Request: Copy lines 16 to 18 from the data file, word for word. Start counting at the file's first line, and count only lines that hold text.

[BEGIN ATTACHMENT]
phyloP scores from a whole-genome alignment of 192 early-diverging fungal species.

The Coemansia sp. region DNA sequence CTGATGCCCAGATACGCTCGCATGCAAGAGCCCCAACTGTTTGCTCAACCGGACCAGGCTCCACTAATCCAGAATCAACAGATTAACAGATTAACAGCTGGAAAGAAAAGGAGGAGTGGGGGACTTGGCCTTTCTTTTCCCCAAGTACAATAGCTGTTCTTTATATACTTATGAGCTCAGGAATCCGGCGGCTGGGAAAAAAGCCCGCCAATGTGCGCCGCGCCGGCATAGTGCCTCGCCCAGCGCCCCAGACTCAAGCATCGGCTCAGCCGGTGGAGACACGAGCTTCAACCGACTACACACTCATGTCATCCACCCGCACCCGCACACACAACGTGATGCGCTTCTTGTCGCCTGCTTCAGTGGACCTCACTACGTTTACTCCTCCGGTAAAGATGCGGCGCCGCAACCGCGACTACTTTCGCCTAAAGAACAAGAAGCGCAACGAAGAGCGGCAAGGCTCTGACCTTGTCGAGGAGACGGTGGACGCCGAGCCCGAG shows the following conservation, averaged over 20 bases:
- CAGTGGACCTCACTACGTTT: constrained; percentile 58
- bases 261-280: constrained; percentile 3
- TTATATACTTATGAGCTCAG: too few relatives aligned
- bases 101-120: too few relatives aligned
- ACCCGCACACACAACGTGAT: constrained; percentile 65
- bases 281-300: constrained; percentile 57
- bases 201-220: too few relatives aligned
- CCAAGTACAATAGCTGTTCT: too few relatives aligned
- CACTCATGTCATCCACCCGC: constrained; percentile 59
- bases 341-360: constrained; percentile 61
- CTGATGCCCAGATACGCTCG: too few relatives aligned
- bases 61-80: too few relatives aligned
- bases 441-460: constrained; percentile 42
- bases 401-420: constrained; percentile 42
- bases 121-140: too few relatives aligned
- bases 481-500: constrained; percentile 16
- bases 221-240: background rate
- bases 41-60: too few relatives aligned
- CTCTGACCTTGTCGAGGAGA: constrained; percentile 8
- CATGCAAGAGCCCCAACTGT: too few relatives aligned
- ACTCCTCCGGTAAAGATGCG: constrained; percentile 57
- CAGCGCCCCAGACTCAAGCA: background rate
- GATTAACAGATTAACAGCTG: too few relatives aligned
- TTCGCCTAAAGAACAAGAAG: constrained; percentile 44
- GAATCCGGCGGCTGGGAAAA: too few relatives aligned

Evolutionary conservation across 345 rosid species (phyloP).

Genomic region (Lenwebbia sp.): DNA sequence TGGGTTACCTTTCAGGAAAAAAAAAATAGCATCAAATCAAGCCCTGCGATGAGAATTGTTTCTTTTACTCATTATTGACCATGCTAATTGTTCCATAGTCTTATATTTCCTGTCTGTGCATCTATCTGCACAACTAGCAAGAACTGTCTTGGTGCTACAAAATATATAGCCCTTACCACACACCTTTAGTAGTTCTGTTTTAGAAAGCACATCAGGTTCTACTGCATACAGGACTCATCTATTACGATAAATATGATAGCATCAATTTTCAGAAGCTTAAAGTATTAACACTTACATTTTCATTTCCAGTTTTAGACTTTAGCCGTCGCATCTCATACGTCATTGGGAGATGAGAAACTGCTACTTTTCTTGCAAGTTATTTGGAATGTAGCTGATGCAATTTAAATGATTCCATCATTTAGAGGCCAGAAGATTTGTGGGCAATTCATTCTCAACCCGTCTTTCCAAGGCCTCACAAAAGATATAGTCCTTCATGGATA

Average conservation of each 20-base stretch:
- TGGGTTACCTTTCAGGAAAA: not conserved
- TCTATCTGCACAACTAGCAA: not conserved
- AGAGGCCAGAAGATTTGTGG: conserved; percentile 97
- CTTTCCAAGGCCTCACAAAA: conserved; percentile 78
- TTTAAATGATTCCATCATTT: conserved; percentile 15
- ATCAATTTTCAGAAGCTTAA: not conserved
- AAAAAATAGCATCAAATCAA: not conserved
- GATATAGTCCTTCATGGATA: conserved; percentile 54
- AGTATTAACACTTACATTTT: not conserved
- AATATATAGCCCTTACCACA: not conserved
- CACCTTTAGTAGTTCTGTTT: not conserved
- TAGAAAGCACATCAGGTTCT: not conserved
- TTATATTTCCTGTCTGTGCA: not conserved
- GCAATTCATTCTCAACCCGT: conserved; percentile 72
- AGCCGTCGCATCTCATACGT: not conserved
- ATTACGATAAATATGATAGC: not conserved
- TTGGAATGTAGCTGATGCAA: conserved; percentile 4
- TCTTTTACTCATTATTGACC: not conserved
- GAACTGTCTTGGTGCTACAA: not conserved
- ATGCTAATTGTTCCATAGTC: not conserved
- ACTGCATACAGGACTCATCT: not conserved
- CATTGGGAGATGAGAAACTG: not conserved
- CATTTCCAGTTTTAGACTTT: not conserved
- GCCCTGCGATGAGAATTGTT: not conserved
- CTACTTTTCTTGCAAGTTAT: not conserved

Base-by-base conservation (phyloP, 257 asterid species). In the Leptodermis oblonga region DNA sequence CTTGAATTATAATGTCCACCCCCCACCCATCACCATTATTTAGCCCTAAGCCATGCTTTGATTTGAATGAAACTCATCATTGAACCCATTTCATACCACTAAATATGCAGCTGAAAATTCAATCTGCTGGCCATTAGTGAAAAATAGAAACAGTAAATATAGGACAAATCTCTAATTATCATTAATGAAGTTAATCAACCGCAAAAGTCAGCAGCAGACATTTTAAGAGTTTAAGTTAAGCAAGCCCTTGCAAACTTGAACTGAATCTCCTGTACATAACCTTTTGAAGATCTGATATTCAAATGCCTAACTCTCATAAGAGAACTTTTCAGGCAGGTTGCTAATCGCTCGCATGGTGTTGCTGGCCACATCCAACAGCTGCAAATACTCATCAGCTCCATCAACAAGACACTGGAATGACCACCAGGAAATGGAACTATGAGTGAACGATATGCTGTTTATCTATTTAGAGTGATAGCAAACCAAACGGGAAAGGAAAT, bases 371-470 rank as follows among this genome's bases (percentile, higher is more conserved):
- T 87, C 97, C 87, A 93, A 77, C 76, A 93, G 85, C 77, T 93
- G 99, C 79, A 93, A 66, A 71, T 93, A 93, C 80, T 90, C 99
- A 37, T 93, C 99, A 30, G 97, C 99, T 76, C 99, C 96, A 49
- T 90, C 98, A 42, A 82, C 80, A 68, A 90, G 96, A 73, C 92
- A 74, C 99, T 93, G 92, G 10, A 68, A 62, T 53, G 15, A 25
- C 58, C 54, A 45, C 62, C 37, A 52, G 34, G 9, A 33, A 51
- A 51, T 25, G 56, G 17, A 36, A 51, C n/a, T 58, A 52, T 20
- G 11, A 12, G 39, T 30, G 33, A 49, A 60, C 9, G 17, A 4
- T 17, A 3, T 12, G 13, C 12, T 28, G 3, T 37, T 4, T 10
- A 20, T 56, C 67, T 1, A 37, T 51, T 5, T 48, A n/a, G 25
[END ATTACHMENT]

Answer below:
- bases 401-420: constrained; percentile 42
- bases 121-140: too few relatives aligned
- bases 481-500: constrained; percentile 16